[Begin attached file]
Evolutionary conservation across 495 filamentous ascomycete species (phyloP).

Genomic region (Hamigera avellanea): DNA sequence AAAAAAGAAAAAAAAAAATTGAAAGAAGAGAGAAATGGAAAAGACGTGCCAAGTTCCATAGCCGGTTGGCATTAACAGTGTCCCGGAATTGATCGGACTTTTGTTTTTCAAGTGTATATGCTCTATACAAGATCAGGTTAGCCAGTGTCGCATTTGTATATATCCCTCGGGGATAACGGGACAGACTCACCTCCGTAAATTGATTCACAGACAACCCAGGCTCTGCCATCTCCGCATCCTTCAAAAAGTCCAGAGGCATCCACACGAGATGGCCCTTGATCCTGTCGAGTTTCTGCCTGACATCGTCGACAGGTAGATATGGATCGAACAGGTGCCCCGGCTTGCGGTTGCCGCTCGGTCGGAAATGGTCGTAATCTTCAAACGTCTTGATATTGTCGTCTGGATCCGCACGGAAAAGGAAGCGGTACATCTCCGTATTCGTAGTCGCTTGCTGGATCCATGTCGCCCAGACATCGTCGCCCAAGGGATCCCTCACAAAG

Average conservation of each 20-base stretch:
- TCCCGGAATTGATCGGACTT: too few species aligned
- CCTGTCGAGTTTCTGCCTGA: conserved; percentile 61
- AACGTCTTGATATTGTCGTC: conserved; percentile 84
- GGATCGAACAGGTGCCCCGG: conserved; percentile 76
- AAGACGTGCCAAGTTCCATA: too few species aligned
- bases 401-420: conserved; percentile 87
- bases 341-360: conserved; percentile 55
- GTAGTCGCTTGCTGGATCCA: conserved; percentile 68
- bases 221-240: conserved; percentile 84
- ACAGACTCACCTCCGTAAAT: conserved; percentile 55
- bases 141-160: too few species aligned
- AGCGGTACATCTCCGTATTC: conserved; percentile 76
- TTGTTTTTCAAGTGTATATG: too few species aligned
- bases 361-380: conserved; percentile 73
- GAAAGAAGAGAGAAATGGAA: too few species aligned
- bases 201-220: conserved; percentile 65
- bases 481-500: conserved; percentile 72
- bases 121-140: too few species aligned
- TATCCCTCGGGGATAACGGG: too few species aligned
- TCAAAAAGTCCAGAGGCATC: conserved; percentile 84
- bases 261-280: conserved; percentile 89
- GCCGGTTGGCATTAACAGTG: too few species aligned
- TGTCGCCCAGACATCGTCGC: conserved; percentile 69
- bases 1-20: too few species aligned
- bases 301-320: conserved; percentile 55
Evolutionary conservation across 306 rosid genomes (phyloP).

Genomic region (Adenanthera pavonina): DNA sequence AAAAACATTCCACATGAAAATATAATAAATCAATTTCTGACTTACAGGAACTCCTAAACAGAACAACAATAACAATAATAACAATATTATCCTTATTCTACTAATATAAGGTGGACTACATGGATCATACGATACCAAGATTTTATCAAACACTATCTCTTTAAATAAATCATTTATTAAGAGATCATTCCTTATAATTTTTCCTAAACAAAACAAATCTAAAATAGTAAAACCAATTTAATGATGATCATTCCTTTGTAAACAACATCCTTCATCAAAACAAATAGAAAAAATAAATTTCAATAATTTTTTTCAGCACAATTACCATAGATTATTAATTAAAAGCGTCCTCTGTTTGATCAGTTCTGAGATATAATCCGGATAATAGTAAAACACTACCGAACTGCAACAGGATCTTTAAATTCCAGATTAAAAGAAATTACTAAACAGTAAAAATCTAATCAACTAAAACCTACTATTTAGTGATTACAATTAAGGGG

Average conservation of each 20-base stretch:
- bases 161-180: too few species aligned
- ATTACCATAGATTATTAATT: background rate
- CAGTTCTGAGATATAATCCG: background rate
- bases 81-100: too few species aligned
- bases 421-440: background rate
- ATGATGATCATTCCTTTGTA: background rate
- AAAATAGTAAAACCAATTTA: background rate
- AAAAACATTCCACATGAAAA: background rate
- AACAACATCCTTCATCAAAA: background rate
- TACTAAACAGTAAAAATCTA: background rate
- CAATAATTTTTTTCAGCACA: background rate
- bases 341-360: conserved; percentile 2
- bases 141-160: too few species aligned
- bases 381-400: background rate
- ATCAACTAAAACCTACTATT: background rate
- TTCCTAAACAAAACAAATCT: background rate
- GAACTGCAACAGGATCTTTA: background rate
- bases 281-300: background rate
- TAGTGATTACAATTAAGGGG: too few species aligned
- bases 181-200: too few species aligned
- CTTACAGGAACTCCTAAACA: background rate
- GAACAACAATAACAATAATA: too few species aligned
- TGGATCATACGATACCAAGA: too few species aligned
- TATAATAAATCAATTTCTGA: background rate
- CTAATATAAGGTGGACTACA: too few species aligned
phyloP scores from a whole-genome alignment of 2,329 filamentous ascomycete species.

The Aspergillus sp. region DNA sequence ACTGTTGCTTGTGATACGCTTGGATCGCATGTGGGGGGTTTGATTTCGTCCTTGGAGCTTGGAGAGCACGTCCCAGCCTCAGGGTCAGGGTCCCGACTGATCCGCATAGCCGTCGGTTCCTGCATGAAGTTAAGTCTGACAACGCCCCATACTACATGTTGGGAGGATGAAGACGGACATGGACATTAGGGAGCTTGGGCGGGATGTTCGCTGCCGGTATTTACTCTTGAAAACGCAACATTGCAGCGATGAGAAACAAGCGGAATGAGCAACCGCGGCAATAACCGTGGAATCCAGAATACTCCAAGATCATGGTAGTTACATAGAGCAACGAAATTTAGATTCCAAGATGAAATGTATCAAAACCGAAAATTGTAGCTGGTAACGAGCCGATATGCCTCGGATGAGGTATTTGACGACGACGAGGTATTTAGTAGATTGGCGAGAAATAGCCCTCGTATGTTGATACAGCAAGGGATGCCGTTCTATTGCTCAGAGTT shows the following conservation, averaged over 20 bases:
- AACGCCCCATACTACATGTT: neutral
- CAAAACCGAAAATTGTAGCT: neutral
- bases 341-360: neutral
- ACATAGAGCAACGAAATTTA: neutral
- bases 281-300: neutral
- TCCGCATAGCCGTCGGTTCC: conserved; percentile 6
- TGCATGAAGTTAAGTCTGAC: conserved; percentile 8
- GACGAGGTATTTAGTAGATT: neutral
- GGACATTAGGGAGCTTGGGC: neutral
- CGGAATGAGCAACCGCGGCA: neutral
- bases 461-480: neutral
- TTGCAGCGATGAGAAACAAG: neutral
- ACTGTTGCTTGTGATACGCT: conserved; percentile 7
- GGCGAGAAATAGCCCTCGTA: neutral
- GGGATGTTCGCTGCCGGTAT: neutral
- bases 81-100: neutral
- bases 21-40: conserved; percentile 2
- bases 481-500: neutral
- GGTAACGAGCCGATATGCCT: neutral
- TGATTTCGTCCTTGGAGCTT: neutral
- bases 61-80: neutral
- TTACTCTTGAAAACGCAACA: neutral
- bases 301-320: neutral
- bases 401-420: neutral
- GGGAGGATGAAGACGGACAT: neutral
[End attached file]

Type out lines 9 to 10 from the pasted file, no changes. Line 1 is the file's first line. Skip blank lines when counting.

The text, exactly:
- bases 401-420: conserved; percentile 87
- bases 341-360: conserved; percentile 55